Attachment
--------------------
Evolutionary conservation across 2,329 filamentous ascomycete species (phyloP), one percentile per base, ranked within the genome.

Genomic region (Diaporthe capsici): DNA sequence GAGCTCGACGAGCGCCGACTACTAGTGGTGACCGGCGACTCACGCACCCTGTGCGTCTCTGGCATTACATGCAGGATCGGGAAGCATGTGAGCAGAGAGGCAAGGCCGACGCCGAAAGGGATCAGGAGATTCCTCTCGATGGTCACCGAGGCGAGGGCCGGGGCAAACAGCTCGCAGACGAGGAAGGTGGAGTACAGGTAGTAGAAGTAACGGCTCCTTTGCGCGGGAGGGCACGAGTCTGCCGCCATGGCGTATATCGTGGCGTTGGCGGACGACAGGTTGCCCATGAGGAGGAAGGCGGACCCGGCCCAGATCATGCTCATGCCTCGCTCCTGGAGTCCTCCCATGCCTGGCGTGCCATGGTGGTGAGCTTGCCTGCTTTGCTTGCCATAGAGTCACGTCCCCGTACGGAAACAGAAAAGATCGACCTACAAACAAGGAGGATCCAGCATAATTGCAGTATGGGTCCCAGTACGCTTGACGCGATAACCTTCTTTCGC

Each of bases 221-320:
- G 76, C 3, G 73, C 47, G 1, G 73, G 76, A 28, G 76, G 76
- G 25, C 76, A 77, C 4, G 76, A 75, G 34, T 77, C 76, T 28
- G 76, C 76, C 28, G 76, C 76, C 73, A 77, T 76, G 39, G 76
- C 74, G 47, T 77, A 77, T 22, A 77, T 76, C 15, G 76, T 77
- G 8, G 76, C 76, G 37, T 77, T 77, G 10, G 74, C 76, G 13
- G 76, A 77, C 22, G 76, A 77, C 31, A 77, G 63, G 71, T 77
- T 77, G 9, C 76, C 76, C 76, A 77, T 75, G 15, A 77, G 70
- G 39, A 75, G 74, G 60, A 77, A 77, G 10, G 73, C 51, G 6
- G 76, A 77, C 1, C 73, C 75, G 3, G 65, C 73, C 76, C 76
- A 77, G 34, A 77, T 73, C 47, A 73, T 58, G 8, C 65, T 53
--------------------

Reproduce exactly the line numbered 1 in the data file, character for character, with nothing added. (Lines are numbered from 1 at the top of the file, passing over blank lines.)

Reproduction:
Evolutionary conservation across 2,329 filamentous ascomycete species (phyloP), one percentile per base, ranked within the genome.